When a technology known as carbon capture and storage first came to the fore in the mid-2000s, it appeared to offer an alluring answer to the problem of greenhouse gas emissions.
It was like a mythical perpetual motion machine. Oil sands upgraders, cement plants and steel mills belch tonnes of emissions, but what if much of that pollution could be contained – “captured” – at its source? Once corralled, the carbon dioxide could be compressed and piped back to depleted oil fields, to be injected into the ground, where it would be permanently stored. Like a magic trick – ta-da! – all the benefits of industry, with none of the problems.
Just one pesky problem: It was a mighty expensive trick.
Despite a decade-plus of hype, fewer than two dozen carbon-capture projects are in operation around the world, including several in Canada. And they wouldn’t exist without large public subsidies.
A $1.5-billion project at the Boundary Dam coal plant in Saskatchewan is an example. The province paid for carbon capture to keep an old coal-fired unit going. It launched in 2014, but replacing the coal with wind and natural gas would have been cheaper. In 2018, the province decided against doing it again.
Old tricks never lose their magic, though. And given the enormity of global warming and the very real need to cut emissions, talk of carbon capture is back.
And this time, owing to improved technology and falling costs, the promise might be real.
There are growing calls for Ottawa to dole out subsidies to new carbon-capture projects as one way of reducing emissions. A coalition of oil and gas companies, and banks and environmentalists, are among the supporters. This week, Alberta called on Ottawa to spend $30-billion on carbon capture over a decade in cash and tax breaks.
The pressure on Ottawa is made greater by the United States, which already has a generous tax break. U.S. President Joe Biden has promised he will “double down on federal investments and enhance tax incentives” for carbon capture.
Advocates of the technology say it is essential for industries such as cement, where reductions may not otherwise be possible. In Canada, the oil sands get all the attention, but annual emissions from the manufacture of cement, iron and steel, as well as chemicals and fertilizers, are equivalent to 60 per cent of oil sands emissions.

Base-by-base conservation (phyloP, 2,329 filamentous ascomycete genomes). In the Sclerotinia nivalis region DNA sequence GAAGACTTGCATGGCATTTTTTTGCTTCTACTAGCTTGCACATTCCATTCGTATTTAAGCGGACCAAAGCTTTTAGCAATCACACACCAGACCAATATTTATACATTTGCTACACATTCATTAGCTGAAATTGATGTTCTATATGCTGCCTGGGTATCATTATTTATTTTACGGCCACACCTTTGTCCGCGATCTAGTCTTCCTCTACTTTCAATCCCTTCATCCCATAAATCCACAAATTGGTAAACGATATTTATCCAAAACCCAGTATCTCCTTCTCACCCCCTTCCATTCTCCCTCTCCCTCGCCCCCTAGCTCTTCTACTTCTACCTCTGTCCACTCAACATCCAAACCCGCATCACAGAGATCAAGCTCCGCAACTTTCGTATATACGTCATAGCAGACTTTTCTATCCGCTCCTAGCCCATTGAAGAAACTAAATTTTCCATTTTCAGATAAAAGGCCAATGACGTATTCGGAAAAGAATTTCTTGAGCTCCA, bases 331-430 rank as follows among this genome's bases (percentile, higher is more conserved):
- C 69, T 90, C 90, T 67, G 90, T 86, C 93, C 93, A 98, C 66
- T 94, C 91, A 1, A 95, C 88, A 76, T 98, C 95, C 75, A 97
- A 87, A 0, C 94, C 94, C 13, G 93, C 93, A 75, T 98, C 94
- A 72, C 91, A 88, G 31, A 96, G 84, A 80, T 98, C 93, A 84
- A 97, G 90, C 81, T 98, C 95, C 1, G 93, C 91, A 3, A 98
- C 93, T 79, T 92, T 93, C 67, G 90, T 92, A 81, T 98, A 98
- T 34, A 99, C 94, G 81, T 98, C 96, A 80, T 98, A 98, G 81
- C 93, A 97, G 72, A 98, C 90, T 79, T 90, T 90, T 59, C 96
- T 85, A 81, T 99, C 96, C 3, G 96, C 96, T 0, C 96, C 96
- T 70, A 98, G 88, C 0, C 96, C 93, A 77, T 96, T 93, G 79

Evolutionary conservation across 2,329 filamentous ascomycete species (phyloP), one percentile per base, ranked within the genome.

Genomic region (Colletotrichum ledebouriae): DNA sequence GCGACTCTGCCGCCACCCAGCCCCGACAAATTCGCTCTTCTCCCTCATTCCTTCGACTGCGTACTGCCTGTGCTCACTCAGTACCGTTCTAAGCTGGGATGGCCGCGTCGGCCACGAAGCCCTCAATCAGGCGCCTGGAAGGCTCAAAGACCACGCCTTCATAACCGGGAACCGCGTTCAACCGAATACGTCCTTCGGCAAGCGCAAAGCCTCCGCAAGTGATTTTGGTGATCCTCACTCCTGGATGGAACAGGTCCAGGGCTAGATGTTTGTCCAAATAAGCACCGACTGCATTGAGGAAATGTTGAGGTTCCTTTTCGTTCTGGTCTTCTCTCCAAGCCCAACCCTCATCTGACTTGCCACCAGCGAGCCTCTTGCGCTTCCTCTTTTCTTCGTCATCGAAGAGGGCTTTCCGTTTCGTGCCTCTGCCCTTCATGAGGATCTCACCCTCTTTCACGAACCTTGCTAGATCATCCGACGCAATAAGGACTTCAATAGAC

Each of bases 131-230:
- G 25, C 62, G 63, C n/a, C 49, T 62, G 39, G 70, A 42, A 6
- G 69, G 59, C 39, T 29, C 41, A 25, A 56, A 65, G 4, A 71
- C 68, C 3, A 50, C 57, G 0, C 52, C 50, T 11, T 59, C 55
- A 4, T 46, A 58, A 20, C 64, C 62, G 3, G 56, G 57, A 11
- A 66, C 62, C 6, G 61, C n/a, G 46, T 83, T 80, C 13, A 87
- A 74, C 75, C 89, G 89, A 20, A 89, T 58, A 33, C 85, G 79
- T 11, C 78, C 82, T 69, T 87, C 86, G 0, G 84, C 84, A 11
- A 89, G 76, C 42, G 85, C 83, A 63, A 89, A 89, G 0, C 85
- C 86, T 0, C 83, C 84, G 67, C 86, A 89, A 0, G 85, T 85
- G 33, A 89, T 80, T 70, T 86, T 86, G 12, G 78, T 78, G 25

Until now, public money for carbon capture has been a large but not particularly cost-effective industrial subsidy. This is a problem, because the best way to reduce emissions is always the cheapest way. The less it costs to cut each tonne of emissions, the more tonnes you can afford to cut.
That’s why most economists have long favoured a carbon tax. It’s why this page supported the Trudeau government in December when it made an escalating carbon tax the centrepiece of Canada’s climate strategy.
But a carbon tax, even if it’s the main course, isn’t the entire menu. And for obvious reasons, many politicians prefer methods involving hidden costs, such as subsidies for carbon capture.
In Alberta, the province and Ottawa provide the majority of funding for the Quest project, which captures about one-third of the emissions at an upgrader near Edmonton. Quest cost $790-million to build, opened in late 2015, and has operating costs of about $30-million a year. It stores about one megatonne a year, with space in the reservoir for two more decades of injections.
The per-tonne cost to date is roughly $200 – making this a very expensive way to reduce pollution. But in the long run, the final tally of total costs should be closer to $60 a tonne – which would make it a relatively cheap form of pollution reduction.
Shell, which runs Quest, says it could build it for 30 per cent less today, while current operating costs are 35 per cent lower than expected. But even with that reduced price tag, it still needs a public subsidy.
The world’s journey to lower carbon emissions is going to follow many routes, on paths that will be constantly evolving to match the costs of various technologies. Carbon capture, long seen as an expensive detour, may be on the verge of becoming a viable road to the low-carbon future. If it proves cheaper than other options, it should be used.
But if it isn’t? It should be avoided.
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